Traveling for work is a requirement of some jobs, but commercial cannabis employees traveling to Colorado from other states face an unusual obstacle: They must be shadowed and registered as a "visitor" at all times while working.
Colorado cannabis regulations mandate that anyone with a marijuana industry badge — a working badge required of all pot employees in the state — be a resident. Originally written when Colorado was the only state with recreational pot, the rule was intended to limit out-of-state diversion and black market activity.
As the cannabis industry matures and more and more states legalize the plant, companies located in California, Nevada and even Canada are entering the state, while Colorado pot brands continue to expand outside of our borders. According to industry representatives, the influx of multi-state businesses has highlighted an unnecessary restriction placed on visiting workers brought in to train new staff or set up new business ventures, such as growers, extractors and dispensary general managers.
"This is the only industry, to our knowledge, that has residency requirements for employees and managers," explains Terrapin Care Station communications manager Peter Marcus in a statement. "And with Colorado being the leader for the cannabis industry, many pioneer companies here have expanded into other states. Employees and managers should be free to apply for occupational licensure in the respective states in which they work. It’s honestly as simple as that."
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The residency requirement could end this year if the state legislature passes House Bill 1080. Introduced by Representative Matt Gray (D-Broomfield), the bill would end residency requirements for cannabis employees living in other states and allow them to apply for a license to work in Colorado. They would still have to undergo a background check; the measure would not allow employees to use their licenses or badges from other states.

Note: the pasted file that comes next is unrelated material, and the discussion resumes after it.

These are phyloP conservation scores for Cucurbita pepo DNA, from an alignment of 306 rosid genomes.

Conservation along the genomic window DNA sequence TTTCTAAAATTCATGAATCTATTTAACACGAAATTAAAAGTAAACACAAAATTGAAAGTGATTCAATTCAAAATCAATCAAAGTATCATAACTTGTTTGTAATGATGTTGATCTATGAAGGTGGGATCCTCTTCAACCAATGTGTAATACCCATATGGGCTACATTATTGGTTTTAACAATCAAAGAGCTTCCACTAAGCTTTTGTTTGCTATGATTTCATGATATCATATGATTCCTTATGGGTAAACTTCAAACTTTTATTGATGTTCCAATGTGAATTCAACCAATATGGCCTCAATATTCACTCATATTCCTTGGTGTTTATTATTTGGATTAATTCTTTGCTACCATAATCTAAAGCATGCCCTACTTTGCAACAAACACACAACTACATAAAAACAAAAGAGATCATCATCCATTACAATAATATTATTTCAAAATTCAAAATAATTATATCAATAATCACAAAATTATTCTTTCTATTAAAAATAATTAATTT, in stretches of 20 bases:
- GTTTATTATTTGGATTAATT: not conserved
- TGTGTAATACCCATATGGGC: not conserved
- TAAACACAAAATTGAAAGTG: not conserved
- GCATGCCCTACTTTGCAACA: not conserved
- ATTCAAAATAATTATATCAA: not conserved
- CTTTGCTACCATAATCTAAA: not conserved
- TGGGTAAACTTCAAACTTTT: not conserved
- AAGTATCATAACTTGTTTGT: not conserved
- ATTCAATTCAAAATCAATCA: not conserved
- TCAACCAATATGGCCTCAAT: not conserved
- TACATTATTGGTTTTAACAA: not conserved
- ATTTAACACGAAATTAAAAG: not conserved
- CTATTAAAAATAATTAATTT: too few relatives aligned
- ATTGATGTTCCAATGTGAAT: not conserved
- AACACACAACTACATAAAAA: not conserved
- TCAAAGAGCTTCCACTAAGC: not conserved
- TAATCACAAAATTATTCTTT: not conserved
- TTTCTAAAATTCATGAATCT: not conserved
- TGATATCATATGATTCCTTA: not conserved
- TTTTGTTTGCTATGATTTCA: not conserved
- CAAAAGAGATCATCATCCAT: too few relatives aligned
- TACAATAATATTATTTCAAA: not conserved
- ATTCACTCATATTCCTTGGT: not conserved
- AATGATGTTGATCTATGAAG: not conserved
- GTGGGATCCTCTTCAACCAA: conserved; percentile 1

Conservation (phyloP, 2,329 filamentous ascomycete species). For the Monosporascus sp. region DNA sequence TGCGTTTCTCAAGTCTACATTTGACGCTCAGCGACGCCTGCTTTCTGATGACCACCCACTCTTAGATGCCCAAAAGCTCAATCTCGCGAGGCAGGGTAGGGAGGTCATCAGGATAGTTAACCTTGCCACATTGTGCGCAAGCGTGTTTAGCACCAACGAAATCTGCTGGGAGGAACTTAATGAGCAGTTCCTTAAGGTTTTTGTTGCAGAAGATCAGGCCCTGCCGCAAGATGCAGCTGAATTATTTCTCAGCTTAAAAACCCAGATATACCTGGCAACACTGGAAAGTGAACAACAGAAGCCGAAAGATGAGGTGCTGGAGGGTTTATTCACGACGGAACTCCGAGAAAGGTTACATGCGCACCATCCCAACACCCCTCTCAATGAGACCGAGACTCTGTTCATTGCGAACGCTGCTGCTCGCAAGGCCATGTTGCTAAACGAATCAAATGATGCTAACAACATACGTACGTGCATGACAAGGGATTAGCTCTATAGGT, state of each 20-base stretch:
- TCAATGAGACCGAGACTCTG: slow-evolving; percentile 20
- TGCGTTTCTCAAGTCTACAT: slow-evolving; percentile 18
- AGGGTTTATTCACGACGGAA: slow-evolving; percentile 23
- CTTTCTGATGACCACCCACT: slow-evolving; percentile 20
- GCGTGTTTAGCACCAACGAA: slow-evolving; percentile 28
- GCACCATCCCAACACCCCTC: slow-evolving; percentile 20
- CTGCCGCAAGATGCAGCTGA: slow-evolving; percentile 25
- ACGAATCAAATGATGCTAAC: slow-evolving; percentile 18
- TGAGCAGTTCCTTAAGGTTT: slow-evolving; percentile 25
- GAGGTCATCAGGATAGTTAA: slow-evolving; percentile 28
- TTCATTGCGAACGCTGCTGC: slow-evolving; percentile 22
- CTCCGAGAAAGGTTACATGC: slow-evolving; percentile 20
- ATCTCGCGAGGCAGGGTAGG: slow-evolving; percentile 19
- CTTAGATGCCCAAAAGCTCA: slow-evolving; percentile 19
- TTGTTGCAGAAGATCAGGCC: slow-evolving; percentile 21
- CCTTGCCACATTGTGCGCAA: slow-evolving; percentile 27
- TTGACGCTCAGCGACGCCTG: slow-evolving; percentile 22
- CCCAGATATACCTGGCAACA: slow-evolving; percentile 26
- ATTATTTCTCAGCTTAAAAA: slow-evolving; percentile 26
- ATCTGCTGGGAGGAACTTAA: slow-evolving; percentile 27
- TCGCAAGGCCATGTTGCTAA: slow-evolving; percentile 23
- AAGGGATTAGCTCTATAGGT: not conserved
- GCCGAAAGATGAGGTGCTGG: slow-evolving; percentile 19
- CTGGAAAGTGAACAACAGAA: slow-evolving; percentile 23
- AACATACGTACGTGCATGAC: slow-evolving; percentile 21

"The goal is not to diminish the standard of what it takes to get a license — it's still the same standard — but if your company operates in Colorado and Michigan and your company wants to fly in someone from Michigan once a month, they could do that," Gray explains. "A lot of businesses have regional employees that don't have rules about access to premises. If you have restaurants in five states, you don't need five licenses to go into a kitchen to show someone how to cook. We have tighter control on cannabis, and that makes sense, but this [rule] doesn't make sense."
The bill wouldn't affect Colorado's current residency requirements for business owners, which specify that at least one registered owner of a cannabis company be a resident of the state for at least one year. But more than just growers and general managers would be affected, Marcus adds.
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"Plant-touching is most important, of course: budtenders, growers, marijuana-infused-product workers, packaging, production, etc. That said, it doesn’t have to be limited to that," he explains in an email. "Government affairs directors, communications professionals, compliance directors, sales directors: They all often are badged because they enter facilities, work with quality control/assurance [and] give tours to officials. Sometimes employees are badged simply out of an abundance of caution. So, it could impact every level of the company, minus ownership."
Cannabis businesses that aren't currently located in Colorado, such as consulting firms for cannabis production, could also benefit from the bill.
Over half of the eleven states that have legalized retail marijuana have residency requirements for ownership, including Colorado. Illinois is the only other state with residency requirements for all badged cannabis employees.
The bill's first hearing is set for February 4 before the House Business Affairs and Labor Committee.